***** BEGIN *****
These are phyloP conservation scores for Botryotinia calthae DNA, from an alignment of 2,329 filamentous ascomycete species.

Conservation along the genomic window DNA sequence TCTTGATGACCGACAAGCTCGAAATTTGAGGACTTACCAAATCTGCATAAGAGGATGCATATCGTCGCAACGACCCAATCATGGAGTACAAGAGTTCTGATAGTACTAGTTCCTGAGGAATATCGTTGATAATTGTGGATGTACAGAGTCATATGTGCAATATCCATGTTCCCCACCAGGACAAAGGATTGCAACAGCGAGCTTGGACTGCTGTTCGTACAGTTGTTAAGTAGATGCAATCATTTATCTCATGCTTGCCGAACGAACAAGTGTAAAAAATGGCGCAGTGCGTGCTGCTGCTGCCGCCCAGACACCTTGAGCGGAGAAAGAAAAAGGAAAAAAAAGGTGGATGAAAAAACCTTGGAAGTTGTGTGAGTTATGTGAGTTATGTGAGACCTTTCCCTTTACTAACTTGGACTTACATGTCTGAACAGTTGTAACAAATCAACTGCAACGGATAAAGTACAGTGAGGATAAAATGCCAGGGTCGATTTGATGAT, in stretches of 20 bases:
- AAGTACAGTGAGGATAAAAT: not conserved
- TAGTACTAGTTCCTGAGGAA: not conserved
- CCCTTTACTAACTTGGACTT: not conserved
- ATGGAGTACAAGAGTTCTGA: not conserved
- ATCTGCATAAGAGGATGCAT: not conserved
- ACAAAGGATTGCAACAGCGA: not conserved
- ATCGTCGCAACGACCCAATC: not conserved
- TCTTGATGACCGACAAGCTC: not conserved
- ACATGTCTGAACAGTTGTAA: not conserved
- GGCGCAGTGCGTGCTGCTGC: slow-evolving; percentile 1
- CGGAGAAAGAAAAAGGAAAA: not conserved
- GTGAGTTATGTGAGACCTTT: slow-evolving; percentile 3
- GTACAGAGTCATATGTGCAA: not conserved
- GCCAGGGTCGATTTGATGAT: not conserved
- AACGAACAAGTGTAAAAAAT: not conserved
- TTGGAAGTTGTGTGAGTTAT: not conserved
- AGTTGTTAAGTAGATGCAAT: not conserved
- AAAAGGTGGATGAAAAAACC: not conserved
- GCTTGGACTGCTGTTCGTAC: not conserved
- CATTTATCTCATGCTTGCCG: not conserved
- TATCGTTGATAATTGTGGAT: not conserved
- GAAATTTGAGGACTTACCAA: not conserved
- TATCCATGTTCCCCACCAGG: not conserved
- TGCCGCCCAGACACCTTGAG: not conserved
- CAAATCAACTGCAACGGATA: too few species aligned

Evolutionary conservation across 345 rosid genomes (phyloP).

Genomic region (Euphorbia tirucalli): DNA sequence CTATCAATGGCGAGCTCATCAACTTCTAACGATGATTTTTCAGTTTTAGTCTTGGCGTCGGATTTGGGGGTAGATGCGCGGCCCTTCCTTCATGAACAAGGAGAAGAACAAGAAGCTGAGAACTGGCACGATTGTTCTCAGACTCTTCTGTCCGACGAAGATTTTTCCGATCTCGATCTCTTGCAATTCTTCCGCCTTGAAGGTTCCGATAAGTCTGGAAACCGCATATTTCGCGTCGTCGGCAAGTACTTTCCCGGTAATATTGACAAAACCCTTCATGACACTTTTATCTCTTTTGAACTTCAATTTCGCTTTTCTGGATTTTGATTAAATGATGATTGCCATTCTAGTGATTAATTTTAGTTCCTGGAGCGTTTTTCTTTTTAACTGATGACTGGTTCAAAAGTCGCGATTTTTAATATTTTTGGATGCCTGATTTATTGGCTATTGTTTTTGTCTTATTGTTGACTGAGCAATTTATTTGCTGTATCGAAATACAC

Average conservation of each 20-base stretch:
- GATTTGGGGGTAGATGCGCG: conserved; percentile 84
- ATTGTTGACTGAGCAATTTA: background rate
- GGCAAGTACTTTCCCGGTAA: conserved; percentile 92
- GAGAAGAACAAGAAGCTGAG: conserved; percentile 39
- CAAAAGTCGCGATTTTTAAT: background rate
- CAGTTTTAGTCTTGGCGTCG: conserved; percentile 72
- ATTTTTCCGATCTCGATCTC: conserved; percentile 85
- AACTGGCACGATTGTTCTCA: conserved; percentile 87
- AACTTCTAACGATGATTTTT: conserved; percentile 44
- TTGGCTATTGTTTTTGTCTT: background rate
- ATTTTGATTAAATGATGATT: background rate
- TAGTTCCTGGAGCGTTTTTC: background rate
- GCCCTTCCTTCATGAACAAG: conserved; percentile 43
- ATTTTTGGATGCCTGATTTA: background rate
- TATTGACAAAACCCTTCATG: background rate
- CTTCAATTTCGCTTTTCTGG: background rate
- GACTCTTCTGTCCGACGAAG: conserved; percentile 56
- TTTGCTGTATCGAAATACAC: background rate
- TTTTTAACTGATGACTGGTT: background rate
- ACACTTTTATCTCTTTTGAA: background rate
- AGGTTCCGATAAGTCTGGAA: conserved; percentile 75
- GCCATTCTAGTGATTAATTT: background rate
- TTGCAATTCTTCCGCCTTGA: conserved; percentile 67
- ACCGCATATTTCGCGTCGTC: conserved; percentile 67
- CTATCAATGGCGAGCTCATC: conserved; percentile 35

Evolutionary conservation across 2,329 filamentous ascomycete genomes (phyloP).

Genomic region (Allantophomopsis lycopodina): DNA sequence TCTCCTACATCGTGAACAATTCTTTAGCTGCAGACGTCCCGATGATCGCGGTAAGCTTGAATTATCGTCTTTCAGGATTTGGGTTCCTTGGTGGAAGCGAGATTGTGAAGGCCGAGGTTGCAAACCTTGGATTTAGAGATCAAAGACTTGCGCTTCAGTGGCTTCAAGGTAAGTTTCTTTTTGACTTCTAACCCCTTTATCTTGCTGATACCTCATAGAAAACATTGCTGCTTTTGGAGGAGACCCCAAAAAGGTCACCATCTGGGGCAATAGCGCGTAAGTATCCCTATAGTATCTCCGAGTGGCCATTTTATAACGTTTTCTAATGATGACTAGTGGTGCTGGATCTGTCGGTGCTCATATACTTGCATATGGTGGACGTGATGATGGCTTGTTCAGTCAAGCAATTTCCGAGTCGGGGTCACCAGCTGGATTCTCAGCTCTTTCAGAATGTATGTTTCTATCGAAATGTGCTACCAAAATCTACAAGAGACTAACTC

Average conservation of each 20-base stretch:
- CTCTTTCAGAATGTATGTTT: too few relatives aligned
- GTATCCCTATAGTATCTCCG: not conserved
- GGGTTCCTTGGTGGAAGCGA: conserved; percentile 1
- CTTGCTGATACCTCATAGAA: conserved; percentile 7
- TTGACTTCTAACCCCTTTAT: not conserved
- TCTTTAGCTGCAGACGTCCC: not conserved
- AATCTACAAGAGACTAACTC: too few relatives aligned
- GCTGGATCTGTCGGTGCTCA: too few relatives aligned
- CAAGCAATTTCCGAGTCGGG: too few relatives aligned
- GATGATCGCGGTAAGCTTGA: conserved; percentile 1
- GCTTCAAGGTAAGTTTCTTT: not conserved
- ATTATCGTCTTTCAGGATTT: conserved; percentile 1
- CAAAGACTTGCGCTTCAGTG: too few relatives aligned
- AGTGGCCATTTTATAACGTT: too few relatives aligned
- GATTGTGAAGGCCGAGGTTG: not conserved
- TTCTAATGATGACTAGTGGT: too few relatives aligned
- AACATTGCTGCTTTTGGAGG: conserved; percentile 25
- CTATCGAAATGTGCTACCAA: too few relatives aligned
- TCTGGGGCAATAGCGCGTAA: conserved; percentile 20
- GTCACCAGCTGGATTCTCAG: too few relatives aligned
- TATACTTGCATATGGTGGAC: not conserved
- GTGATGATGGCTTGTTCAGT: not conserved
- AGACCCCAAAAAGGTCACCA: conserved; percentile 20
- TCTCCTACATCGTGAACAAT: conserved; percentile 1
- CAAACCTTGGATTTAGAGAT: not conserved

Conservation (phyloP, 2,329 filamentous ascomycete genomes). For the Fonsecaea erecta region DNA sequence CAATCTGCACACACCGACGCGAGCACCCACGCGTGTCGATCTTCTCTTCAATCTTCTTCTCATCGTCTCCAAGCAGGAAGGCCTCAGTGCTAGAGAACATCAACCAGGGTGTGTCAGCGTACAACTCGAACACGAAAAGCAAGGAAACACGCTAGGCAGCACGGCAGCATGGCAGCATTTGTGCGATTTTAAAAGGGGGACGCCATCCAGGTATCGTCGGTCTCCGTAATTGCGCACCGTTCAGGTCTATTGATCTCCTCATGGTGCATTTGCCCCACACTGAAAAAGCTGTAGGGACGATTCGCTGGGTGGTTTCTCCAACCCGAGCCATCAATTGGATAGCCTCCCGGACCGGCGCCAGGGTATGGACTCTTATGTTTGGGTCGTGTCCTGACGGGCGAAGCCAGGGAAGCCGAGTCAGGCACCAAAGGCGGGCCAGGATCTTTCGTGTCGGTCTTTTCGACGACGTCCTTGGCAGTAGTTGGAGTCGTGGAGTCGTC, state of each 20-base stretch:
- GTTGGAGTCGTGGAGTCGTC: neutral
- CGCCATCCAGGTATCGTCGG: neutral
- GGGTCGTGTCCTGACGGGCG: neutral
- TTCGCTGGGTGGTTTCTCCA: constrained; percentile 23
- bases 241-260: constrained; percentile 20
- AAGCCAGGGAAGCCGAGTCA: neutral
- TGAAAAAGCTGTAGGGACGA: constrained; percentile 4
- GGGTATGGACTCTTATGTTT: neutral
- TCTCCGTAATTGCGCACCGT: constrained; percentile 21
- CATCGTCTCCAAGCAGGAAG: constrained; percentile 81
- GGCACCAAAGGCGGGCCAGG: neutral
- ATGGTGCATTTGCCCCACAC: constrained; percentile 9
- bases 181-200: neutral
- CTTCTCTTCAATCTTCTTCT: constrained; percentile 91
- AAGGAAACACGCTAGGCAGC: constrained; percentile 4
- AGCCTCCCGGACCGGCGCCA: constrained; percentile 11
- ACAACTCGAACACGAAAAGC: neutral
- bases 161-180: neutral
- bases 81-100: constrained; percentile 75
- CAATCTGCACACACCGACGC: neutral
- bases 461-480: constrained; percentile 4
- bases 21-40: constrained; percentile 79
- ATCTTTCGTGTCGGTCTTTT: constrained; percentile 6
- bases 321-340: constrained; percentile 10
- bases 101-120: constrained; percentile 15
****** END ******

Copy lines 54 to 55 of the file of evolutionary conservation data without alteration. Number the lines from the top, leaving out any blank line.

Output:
- ACCGCATATTTCGCGTCGTC: conserved; percentile 67
- CTATCAATGGCGAGCTCATC: conserved; percentile 35